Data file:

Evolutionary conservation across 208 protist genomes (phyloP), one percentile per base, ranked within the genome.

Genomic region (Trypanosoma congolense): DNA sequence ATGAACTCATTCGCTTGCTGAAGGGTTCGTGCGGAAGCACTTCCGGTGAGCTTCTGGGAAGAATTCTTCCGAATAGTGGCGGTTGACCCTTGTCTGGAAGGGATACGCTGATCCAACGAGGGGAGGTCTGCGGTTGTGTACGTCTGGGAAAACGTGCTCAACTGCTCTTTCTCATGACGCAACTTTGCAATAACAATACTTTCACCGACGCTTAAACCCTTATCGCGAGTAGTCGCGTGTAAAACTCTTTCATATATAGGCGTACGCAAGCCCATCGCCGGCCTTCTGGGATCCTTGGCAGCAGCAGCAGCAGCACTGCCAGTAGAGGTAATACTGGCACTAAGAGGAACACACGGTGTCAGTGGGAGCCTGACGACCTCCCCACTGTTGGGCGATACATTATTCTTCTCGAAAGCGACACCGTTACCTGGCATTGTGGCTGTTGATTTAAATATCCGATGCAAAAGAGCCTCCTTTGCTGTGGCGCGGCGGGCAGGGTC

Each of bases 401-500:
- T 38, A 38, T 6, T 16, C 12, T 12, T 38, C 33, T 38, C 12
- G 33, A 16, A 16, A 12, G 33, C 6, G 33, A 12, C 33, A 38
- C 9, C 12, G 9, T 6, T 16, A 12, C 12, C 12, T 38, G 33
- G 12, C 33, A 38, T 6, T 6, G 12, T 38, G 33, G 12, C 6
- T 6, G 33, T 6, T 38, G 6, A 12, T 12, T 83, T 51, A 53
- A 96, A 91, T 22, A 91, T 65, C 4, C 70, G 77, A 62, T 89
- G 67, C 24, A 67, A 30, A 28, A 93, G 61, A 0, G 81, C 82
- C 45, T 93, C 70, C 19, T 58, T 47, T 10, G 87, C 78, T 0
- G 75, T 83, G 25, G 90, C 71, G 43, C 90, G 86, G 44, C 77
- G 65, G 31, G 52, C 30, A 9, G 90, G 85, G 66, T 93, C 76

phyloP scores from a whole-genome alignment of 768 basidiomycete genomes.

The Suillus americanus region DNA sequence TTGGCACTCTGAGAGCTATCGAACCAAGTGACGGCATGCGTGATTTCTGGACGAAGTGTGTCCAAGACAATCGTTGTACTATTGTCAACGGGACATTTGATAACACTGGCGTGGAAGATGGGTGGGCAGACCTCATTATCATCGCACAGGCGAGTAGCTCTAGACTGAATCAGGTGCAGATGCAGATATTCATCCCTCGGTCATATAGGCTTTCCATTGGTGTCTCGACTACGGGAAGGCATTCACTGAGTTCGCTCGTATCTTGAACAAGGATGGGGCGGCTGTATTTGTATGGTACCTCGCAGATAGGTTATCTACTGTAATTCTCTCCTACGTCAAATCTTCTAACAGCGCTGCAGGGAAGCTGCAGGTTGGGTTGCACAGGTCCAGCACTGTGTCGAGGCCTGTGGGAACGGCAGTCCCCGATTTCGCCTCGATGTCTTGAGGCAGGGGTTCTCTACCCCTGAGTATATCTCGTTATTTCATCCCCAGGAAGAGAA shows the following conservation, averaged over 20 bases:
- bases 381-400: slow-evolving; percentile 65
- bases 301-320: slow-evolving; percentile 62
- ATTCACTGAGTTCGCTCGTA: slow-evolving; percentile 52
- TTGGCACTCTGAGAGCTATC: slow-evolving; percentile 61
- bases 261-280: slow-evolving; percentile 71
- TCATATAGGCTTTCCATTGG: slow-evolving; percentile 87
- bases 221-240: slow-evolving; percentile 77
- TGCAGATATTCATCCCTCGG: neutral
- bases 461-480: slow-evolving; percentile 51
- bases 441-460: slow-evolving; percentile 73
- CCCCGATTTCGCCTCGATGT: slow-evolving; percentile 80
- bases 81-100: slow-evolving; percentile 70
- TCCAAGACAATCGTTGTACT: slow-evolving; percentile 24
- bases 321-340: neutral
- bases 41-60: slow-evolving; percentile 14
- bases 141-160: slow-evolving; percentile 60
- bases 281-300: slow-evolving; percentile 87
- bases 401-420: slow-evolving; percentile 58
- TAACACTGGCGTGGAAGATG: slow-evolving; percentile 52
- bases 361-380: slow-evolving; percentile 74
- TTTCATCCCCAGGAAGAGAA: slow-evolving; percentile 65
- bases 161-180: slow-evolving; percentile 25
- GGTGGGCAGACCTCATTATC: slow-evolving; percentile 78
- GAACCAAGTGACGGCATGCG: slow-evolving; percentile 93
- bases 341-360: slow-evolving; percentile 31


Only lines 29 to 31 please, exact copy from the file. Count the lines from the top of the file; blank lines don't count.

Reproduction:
- bases 321-340: neutral
- bases 41-60: slow-evolving; percentile 14
- bases 141-160: slow-evolving; percentile 60